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The Textbook’s Three Themes

27 August, 2015 - 15:11

This text revolves around the influence of three themes on contemporary business practices: (1) enterprise systems, (2) electronic business (e-business), and (3) information technology.


Enterprise systems are integrated software packages designed to provide complete integration of an organization’s business information processing systems and all related data. Data is shared across systems to support the operation and management of the organization. Modules within these packages are named for the functions that they support and include logistics (sales and distribution, procurement, inventory management), accounting (financial accounting, treasury, controlling), manufacturing (planning and scheduling, cost accounting, capacity planning), and human resources (payroll, employee tracking, tax compliance). It is critical that business professionals understand these systems because they are members of teams that install and operate them in their organizations, and they require access to information captured within these systems to be effective managers. Installing an enterprise system requires that the business processes of an organization be understood and documented. Sometimes, the business processes must be changed and then mapped to the enterprise system. A major part of installation is configuring the enterprise system to tailor it to the business processes. Consultants, business process owners, system users, and evaluators must understand these systems and be able to install, use, and assess them. Chapter 2 describes a tool set for diagramming business processes that will help us analyze those processes. Chapter 3 describes enterprise systems more fully and these systems in their business context appear throughout the remainder of the book.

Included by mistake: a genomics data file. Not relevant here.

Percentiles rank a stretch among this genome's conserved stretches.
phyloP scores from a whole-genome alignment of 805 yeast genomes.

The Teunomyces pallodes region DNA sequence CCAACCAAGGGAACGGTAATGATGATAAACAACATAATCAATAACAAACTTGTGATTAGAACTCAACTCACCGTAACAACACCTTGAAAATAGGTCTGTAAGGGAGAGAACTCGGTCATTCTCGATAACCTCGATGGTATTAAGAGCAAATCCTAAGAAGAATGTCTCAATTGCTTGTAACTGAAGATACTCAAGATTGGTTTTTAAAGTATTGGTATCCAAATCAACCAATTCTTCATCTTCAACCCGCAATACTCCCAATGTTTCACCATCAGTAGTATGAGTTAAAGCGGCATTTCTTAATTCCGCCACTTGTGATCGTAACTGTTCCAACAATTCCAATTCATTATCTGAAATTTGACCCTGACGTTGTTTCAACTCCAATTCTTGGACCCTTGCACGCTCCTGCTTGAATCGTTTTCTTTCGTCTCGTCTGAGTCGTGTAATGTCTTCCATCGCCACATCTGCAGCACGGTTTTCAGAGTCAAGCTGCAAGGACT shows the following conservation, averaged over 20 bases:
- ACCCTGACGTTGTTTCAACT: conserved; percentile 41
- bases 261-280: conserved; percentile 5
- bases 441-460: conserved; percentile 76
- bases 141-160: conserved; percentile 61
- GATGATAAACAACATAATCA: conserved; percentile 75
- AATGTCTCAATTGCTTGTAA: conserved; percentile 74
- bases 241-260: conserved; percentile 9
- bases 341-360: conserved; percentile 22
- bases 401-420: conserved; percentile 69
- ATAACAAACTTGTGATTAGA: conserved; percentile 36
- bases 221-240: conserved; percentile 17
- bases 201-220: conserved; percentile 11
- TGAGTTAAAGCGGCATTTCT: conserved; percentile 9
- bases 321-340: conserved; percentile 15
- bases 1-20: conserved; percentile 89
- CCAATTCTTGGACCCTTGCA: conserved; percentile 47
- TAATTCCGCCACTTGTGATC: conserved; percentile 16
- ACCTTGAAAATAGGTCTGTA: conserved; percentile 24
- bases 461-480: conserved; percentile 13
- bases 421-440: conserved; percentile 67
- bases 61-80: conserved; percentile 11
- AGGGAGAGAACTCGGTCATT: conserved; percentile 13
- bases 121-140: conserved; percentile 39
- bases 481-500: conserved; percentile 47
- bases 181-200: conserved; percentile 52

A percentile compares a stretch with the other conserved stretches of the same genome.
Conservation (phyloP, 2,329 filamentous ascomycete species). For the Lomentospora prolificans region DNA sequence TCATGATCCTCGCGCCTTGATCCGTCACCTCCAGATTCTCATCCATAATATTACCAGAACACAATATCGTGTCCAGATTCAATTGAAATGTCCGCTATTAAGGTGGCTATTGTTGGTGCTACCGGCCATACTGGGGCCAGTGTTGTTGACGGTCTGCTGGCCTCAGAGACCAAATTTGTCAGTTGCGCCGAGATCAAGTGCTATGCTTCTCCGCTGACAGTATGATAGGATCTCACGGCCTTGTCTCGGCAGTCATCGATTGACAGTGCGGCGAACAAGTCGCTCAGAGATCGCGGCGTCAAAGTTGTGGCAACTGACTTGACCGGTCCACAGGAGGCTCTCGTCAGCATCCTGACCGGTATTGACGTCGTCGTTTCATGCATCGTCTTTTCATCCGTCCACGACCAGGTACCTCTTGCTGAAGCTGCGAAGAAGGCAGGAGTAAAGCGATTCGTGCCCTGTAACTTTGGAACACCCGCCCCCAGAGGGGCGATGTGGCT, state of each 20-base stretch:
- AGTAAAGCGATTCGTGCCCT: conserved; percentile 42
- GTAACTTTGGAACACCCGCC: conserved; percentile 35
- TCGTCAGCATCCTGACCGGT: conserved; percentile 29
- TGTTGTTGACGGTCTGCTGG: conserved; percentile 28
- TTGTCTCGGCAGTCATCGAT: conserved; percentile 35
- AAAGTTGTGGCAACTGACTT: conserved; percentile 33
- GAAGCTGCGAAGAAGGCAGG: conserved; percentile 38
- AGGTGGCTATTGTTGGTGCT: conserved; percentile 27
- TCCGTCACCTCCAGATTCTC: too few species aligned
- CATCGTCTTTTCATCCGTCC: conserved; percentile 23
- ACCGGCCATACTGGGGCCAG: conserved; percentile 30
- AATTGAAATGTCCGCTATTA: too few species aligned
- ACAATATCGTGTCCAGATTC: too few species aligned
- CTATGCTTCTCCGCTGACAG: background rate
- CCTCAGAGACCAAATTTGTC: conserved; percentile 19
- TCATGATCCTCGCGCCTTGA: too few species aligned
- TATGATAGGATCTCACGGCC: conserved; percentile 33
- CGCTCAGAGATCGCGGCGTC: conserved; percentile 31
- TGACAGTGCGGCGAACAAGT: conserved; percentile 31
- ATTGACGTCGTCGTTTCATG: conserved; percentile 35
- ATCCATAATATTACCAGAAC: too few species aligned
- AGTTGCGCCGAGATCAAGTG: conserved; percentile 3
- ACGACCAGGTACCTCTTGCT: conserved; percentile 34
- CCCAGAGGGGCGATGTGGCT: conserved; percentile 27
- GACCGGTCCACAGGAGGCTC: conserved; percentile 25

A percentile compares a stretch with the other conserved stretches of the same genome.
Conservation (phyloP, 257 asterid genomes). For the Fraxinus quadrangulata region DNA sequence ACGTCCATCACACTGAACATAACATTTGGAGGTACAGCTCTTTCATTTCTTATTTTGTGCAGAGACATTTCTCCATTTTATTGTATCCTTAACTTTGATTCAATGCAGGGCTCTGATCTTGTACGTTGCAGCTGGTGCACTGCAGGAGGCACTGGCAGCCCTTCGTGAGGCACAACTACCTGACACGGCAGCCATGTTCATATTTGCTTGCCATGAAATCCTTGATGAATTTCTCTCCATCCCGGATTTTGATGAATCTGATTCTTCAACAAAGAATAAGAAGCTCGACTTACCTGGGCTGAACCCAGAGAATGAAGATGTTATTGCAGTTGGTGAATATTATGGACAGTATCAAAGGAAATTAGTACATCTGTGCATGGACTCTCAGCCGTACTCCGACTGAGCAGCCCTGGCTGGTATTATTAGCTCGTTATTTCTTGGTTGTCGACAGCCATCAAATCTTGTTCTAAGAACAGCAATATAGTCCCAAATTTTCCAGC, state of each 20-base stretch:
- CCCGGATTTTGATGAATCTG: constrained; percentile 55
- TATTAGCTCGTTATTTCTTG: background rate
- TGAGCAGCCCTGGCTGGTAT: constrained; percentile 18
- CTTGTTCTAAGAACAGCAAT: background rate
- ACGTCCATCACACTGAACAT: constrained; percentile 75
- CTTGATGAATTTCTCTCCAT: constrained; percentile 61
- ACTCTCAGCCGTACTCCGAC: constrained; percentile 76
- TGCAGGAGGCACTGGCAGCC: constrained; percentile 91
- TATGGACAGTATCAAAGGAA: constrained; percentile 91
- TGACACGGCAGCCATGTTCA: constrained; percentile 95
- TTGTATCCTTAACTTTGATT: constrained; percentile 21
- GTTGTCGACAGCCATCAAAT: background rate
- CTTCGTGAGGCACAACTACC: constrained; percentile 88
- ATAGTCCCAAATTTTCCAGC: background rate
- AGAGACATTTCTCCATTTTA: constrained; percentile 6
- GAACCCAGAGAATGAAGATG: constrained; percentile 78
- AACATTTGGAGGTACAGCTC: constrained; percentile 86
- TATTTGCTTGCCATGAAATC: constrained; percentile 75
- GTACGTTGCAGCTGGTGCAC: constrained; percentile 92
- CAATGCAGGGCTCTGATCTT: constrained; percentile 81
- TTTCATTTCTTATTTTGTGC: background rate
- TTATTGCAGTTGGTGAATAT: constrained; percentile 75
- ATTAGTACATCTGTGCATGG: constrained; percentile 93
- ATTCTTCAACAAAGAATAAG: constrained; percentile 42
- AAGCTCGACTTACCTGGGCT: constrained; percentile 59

E-business is the application of electronic networks (including the Internet) to undertake business processes between individuals and organizations. These processes include interaction between back-office processes (internal processes such as distribution, manufacturing, and accounting) and front-office processes (external processes such as those that connect an organization to its customers and suppliers). Electronic networks include the Internet and electronic data interchange (EDI), both described in Chapter 4. E-business has created entirely new ways of working within and across organizations. For example, organizations are buying and selling goods and services at virtual marketplaces, changing the way organizations identify customers and select vendors. E-business is also changing how to determine what it costs to acquire goods from a vendor and what price(s) to charge customers for products. Obviously, business professionals should be aware of the opportunities and risks associated with this new way of doing business. Chapter 4 explains e-business and a closely related concept, Internet commerce, more fully, and instances appear throughout the reminder of the text. 1


Information Technology, or simply, Technology, is the third theme reflected in the side panel icons. This concept is more broadly defined than the other two, as it encompasses any hardware, software, or communications technology that might be adopted by an organization to support or control a business process, enable management decisions, or provide a competitive advantage. The side-panel technology icons signal discussion of an electronic mechanism that is either in wide use, represents the state of the art, or may be adopted by business in the near future. Chapters 8 and 9 introduce the use of technology to provide security, privacy, or internal control of operations. Technology can be used to support enterprise systems and e-business applications as well. Business professionals need to be aware of the availability of new technologies, and be able to evaluate the costs, benefits, and usefulness of each.